1. nvt. To twist, braid, spin; twisted, braided; threadlike; faint streak of light.
2. (Cap.) n. First night of the new moon. See Malo 35. (PCP filo.)
3. (Cap.) n. Name of a famous Polynesian navigator for whom the city and district may have been named.
4. Same as mauʻu Hilo, Hilo grass.
5. n. Gonorrhea; a running sore (Oihk. 15.3).
6. n. A variety of sweet potato.
And not to mention one of my favorite towns in Hawaiʻi paeʻāina, HILO!
Hilo was rocking last week with Merrie Monarch in full force. That must be why the word is on my mind.
Hilo, as a common noun, is most often used when referring to a style of lei making known as hilo, today most often done with lāʻī, or ti leaf.
Today’s moon is also Hilo. That first sliver of moon after a no moon night. That is Hilo. Look up. That sliver brings Hilo all the way to you. Sad you cannot be in Hilo town? There it is. In the sky. Hilo. Oh, and today’s Hilo moon also brings us into a new month, that of Ikiiki which means humid. Oh oh.
Ua hilo ʻia i ke aho a ke aloha – braided with the cords of love.
ʻEleʻele Hilo, panopano i ka ua – Dark is Hilo, clouded with the rain.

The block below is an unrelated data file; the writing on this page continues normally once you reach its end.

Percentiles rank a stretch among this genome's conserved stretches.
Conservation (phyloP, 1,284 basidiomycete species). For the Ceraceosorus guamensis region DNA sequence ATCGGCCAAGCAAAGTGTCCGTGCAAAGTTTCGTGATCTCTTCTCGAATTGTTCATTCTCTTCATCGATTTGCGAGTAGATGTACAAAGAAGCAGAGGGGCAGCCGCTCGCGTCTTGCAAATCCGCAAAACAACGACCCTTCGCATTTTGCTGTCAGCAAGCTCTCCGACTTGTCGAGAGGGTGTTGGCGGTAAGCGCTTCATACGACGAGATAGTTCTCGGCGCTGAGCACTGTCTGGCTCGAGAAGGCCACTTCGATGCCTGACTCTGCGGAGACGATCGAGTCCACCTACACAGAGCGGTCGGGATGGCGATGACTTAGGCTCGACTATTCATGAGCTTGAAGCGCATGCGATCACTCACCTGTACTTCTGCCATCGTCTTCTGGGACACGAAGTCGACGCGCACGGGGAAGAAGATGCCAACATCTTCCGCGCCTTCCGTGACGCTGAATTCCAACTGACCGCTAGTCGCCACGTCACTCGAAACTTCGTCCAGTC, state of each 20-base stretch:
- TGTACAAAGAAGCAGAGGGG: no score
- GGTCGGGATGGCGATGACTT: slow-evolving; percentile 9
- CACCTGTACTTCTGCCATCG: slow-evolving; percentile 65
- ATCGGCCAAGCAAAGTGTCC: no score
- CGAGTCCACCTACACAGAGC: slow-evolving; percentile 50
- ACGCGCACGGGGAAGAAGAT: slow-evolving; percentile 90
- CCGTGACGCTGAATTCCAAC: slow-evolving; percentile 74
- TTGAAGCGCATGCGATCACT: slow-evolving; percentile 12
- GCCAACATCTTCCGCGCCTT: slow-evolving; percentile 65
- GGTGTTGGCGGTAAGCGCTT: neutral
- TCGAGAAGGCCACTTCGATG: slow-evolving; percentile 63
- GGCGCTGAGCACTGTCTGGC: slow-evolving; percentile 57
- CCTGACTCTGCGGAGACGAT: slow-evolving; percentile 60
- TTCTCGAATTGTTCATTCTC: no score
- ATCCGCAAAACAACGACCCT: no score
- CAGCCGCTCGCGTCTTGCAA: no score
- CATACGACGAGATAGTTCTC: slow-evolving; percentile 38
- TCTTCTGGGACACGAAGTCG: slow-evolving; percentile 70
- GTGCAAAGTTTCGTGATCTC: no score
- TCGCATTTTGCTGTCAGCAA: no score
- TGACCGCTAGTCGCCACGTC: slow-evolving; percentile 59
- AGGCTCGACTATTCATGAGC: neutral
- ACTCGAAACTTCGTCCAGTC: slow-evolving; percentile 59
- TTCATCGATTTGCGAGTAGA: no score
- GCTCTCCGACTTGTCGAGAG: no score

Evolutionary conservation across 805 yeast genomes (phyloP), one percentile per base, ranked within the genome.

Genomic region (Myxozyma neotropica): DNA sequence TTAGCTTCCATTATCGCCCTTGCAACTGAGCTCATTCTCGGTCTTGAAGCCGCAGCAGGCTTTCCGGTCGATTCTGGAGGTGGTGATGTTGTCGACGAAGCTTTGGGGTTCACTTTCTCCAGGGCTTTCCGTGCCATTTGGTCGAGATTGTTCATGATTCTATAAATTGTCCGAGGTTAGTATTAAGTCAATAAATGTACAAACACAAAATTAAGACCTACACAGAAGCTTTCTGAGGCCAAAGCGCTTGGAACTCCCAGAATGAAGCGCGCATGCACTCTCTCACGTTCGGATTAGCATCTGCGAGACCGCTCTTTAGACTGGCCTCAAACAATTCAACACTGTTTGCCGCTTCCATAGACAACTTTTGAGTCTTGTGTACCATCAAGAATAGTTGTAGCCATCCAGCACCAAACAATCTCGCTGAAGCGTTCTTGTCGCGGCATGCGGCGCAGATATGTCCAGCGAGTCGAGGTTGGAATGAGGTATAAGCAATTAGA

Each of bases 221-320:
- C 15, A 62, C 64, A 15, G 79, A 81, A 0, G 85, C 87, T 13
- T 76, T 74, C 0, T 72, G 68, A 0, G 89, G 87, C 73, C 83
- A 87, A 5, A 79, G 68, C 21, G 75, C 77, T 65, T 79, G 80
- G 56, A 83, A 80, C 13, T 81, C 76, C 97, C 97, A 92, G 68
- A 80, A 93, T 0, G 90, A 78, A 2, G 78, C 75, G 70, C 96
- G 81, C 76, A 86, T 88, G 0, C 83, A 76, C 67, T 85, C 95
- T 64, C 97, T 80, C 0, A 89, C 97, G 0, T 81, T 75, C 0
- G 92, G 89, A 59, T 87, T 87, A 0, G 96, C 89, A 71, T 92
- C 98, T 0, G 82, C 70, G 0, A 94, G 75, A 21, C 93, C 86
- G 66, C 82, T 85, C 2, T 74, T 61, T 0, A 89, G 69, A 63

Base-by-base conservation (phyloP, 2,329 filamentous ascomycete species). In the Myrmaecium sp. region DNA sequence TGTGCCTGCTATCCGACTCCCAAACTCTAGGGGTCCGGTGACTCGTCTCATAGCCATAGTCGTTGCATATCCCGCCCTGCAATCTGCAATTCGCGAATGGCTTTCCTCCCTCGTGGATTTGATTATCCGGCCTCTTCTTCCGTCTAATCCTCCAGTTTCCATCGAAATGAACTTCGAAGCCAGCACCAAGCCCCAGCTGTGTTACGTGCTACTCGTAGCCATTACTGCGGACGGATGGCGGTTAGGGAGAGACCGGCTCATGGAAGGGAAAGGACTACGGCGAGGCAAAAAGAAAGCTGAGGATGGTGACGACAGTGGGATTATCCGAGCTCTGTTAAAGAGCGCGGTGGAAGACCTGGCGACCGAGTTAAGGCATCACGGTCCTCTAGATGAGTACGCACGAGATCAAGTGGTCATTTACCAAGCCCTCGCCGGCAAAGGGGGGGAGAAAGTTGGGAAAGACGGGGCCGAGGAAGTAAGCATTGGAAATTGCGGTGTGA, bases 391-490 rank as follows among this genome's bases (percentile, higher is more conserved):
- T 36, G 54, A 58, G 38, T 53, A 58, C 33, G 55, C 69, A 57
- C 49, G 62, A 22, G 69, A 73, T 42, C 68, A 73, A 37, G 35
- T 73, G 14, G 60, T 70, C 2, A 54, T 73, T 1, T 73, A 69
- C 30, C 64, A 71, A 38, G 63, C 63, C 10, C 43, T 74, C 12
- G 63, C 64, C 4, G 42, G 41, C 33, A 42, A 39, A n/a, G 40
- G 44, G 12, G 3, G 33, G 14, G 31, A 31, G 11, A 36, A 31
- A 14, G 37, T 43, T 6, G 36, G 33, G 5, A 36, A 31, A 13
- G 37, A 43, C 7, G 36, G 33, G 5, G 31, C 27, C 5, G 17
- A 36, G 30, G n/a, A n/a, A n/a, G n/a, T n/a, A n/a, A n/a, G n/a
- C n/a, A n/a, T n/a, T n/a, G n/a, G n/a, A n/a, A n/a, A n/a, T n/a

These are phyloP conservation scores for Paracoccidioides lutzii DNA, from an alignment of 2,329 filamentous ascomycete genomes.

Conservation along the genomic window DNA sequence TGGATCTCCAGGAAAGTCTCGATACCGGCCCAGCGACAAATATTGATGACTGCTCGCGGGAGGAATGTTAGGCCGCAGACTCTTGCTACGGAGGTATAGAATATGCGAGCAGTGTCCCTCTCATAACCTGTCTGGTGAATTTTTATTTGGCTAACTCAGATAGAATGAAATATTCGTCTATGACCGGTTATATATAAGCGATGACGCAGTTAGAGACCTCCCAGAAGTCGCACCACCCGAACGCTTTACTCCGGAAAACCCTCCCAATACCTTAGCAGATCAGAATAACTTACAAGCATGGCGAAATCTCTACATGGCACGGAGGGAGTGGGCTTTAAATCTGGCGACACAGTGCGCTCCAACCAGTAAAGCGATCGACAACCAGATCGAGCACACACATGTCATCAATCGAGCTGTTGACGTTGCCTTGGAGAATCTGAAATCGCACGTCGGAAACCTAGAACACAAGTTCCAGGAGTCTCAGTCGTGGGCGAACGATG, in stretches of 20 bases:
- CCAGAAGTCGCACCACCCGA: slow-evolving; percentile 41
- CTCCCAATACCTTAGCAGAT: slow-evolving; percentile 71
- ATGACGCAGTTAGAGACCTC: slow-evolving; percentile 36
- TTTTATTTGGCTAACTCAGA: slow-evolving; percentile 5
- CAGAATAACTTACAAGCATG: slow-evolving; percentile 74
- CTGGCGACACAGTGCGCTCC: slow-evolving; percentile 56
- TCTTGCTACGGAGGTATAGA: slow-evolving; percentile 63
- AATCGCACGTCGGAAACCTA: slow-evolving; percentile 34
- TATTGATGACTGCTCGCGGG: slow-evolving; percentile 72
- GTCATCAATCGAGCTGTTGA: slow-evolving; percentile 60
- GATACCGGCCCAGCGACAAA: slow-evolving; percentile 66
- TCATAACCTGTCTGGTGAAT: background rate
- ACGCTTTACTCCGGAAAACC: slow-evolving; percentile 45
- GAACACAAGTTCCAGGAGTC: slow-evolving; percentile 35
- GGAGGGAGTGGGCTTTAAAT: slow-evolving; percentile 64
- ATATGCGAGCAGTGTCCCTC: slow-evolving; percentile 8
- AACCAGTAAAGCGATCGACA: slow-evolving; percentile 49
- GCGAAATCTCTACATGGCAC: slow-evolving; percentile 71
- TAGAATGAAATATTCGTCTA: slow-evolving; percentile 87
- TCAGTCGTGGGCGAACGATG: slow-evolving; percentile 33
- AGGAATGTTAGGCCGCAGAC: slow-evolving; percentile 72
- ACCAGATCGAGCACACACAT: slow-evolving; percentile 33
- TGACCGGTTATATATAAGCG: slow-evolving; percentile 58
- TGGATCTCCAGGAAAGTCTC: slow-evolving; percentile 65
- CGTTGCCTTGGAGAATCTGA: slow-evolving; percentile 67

ʻAʻohe sananā, he mauʻu hilo – Nothing to shout about, it is only hilo grass (said of a trifling matter that is not worth fussing over).
Hala ka Puʻulena aia i Hilo, ua ʻimi akula iā Papalauahi – The Puʻulena breeze is gone to Hilo in search of Papalauahi (said of one who has gone away or of one who finds himself too late to do anything).
Copyright: 2017 – Liana Iaea Honda. All rights reserved. All versions of “He Momi e Lei ai”, in its entirety, past and present, is the property of L. K. I. Honda. Reproduction and use of any kind other than the sharing of this website is prohibited without written consent. Alteration to the original content in any form is prohibited in every and any instance, and use in any other variant is prohibited without written consent of the author. Address inquiries to: hemomi [at] gmail.com. Definitions and wise sayings are from: Hawaiian Dictionary by Pukui and Elbert, 1986. ʻŌlelo Noʻeau – Hawaiian Proverbs & Poetical Sayings by Mary Kawena Pukui, 1983.